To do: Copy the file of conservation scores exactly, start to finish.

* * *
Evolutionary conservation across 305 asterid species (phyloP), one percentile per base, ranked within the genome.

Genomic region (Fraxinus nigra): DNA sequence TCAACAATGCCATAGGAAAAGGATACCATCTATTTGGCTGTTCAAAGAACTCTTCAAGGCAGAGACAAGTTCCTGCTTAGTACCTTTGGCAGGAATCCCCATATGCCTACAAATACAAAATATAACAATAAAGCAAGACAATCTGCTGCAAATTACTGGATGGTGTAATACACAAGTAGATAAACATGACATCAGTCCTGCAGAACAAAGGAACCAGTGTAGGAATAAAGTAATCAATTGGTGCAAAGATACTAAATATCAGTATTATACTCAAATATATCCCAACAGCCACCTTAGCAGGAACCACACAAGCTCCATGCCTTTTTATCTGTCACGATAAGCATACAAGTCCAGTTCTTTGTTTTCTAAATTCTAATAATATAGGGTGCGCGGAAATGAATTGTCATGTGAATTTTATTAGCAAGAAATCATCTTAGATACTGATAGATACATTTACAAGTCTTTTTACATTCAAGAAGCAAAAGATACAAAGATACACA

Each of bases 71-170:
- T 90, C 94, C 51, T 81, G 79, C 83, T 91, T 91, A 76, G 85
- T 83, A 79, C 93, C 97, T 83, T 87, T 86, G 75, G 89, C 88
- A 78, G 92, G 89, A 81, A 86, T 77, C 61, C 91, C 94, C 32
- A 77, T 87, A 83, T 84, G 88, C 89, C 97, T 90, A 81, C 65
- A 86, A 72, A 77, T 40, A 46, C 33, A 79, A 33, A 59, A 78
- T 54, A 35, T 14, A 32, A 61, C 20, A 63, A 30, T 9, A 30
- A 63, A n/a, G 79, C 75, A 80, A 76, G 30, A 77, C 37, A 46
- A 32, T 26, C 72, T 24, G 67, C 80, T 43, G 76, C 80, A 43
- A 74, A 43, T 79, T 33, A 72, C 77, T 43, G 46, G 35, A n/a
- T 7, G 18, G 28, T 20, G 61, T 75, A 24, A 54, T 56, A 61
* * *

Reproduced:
Evolutionary conservation across 305 asterid species (phyloP), one percentile per base, ranked within the genome.

Genomic region (Fraxinus nigra): DNA sequence TCAACAATGCCATAGGAAAAGGATACCATCTATTTGGCTGTTCAAAGAACTCTTCAAGGCAGAGACAAGTTCCTGCTTAGTACCTTTGGCAGGAATCCCCATATGCCTACAAATACAAAATATAACAATAAAGCAAGACAATCTGCTGCAAATTACTGGATGGTGTAATACACAAGTAGATAAACATGACATCAGTCCTGCAGAACAAAGGAACCAGTGTAGGAATAAAGTAATCAATTGGTGCAAAGATACTAAATATCAGTATTATACTCAAATATATCCCAACAGCCACCTTAGCAGGAACCACACAAGCTCCATGCCTTTTTATCTGTCACGATAAGCATACAAGTCCAGTTCTTTGTTTTCTAAATTCTAATAATATAGGGTGCGCGGAAATGAATTGTCATGTGAATTTTATTAGCAAGAAATCATCTTAGATACTGATAGATACATTTACAAGTCTTTTTACATTCAAGAAGCAAAAGATACAAAGATACACA

Each of bases 71-170:
- T 90, C 94, C 51, T 81, G 79, C 83, T 91, T 91, A 76, G 85
- T 83, A 79, C 93, C 97, T 83, T 87, T 86, G 75, G 89, C 88
- A 78, G 92, G 89, A 81, A 86, T 77, C 61, C 91, C 94, C 32
- A 77, T 87, A 83, T 84, G 88, C 89, C 97, T 90, A 81, C 65
- A 86, A 72, A 77, T 40, A 46, C 33, A 79, A 33, A 59, A 78
- T 54, A 35, T 14, A 32, A 61, C 20, A 63, A 30, T 9, A 30
- A 63, A n/a, G 79, C 75, A 80, A 76, G 30, A 77, C 37, A 46
- A 32, T 26, C 72, T 24, G 67, C 80, T 43, G 76, C 80, A 43
- A 74, A 43, T 79, T 33, A 72, C 77, T 43, G 46, G 35, A n/a
- T 7, G 18, G 28, T 20, G 61, T 75, A 24, A 54, T 56, A 61